sage of important world's fair legisla
tion, he answered that he cared noth
ing for the comments of the plutocratic
Meanwhile the condition of the
treasury gives promise that when Mr.
Foster turns it over to Mr. Carlisle
there will not be $1 of free gold in it
At the close of business yesterday
there was but $4,200,01)0, and it was
aid to-day that 83,000,000 of that had
been engaged for shipment.
Secretary Foster was before the
ways and means committee of the
house in secret session for two hours
to-day, explaining the condition of the
treasury. He declared that there was
no occasion for fear of a bankrupt
treasury, but admitted that the situa
tion was one demanding serious con
sideration and that his estimates of
available cash in the treasuiy at the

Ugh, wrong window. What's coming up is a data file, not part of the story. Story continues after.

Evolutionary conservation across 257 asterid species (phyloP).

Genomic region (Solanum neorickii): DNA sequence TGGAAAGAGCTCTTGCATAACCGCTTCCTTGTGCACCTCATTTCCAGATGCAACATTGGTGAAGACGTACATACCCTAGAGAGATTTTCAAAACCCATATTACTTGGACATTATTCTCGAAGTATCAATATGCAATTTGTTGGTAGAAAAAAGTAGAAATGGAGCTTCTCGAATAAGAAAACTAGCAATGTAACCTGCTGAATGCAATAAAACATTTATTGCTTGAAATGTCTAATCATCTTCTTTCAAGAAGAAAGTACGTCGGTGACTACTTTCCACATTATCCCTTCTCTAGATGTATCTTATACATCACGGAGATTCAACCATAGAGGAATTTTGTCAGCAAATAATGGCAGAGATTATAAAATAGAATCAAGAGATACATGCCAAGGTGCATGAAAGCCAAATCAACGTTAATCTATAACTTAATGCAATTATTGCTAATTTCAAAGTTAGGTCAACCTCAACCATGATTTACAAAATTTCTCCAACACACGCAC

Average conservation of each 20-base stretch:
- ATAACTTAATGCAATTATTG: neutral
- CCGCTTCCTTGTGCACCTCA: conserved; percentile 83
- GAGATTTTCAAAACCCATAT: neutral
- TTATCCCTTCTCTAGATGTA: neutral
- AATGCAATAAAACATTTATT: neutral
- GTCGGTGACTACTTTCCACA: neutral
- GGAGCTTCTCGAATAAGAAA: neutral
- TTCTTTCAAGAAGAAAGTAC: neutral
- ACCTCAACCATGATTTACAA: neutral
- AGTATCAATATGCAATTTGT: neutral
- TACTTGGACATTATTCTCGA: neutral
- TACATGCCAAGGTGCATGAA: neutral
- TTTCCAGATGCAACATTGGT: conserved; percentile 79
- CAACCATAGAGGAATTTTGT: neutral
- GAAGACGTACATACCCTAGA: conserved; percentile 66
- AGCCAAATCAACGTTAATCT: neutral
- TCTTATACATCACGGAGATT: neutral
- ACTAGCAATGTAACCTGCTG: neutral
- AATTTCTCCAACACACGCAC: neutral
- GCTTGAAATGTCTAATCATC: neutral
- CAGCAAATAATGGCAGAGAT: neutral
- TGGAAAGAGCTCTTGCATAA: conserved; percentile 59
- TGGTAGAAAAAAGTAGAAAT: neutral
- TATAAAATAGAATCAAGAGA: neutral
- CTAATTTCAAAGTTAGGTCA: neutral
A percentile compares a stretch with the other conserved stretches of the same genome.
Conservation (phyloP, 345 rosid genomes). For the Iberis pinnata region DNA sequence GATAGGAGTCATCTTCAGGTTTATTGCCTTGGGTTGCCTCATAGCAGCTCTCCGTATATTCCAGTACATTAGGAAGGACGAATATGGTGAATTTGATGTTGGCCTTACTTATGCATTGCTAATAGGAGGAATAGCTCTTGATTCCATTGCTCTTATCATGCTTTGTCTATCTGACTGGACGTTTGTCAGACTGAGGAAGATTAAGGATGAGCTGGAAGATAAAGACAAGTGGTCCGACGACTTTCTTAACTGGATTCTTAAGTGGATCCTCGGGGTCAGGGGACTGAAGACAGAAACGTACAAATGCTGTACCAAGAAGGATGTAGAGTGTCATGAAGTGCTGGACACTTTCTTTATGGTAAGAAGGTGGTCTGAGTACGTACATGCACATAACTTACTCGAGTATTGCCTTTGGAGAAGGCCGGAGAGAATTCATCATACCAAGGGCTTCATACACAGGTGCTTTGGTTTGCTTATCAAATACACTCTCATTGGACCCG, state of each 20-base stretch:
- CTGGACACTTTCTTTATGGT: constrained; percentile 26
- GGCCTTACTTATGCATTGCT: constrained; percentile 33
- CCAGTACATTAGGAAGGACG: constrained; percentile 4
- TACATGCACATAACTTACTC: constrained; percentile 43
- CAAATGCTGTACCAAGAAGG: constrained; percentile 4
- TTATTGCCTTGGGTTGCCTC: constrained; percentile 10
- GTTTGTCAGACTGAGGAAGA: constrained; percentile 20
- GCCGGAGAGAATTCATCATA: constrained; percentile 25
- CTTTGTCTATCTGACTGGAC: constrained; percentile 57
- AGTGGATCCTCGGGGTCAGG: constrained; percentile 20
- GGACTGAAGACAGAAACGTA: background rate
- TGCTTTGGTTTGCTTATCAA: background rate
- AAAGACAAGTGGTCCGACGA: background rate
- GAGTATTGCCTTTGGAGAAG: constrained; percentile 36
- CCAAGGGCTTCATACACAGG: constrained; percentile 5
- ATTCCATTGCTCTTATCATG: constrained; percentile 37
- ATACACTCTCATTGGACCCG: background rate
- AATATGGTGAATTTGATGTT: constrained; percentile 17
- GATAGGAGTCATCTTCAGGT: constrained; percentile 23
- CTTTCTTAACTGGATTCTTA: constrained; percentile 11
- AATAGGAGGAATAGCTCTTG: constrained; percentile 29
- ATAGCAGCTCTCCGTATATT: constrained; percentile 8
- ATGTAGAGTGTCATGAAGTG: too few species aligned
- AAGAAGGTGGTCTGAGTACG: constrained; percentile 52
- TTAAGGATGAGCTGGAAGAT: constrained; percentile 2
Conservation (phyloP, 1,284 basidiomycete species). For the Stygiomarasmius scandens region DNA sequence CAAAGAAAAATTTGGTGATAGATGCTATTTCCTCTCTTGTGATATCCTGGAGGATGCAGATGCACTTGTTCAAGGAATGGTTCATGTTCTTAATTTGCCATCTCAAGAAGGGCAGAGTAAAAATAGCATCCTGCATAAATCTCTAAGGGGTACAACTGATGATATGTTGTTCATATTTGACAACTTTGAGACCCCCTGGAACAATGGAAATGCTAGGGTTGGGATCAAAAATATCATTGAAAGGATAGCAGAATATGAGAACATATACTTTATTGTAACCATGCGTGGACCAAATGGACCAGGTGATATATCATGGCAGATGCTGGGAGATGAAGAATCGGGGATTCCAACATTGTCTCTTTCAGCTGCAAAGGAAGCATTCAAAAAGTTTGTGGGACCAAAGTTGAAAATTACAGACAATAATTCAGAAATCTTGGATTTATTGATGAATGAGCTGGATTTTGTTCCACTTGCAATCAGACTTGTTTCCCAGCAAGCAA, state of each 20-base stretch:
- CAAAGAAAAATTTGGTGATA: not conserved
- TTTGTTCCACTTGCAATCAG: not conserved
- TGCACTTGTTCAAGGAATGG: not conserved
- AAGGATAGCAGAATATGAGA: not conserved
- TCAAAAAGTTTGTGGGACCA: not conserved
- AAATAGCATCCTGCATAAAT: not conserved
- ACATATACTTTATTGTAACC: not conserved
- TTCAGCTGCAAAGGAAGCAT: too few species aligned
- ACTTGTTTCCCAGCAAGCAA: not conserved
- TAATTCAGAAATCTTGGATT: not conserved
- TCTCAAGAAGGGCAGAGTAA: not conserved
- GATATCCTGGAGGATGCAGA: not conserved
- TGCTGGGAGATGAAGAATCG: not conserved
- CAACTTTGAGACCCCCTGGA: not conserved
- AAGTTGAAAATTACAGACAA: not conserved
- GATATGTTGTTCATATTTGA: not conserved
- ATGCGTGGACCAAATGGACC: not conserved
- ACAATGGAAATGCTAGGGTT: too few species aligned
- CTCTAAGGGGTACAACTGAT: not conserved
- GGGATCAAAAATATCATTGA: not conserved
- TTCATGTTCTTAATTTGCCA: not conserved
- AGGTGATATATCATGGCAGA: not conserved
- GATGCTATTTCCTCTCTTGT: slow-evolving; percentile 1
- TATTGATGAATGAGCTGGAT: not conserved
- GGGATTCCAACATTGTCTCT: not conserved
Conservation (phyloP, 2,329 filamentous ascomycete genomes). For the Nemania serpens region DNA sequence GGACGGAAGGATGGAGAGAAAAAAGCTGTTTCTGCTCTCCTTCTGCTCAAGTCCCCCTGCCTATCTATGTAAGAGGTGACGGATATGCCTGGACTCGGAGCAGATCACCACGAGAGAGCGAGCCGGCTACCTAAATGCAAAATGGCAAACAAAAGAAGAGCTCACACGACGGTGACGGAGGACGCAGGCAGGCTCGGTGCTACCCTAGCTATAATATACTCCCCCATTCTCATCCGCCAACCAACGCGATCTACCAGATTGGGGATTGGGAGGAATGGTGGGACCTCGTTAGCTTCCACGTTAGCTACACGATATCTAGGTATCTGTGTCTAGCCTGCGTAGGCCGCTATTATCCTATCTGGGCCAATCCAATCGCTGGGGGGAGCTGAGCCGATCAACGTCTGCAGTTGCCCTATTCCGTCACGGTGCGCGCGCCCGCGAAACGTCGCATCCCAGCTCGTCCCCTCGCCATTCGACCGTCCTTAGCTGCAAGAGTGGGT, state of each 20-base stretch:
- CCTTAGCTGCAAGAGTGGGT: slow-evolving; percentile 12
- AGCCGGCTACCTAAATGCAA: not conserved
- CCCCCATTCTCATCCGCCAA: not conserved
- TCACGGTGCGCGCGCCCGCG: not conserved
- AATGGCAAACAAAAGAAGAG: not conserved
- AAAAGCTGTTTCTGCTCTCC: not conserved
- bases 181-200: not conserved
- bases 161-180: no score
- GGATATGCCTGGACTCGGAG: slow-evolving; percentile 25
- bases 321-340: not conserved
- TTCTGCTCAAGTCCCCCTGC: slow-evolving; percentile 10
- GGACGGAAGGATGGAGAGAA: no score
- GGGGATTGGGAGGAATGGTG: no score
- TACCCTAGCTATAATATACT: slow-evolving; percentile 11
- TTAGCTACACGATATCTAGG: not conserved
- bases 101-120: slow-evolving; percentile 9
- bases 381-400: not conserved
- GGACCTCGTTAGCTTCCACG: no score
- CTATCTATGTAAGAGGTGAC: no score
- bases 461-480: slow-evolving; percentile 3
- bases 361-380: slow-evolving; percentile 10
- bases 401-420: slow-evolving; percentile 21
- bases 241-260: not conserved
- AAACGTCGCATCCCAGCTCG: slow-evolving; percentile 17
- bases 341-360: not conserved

close of the present fiscal year
would need to be scaled
down to some extent. He
thought there would be a surplus n
the treasury July 1 next of nearly
$17,000,000. His estimate in the report
heretofore sent to the committee on
the condition of the treasury fixed the
surpluBat 820,000,000. The probabilities
for the fiscal year 1894 were that in the
absence of some change in the situation
there would be a deficit
Speaking of the frequently repeated
assertion that the treasury was now
really bankrupt, Mr. Foster said:
"Once in awhile, when largr requisi
tions have come in on top of t'wth
other and I did not want to pay them
because we would have to put out
gold, which might be rather low at
that time, we wpuld potter along for a
day or two and then some fellow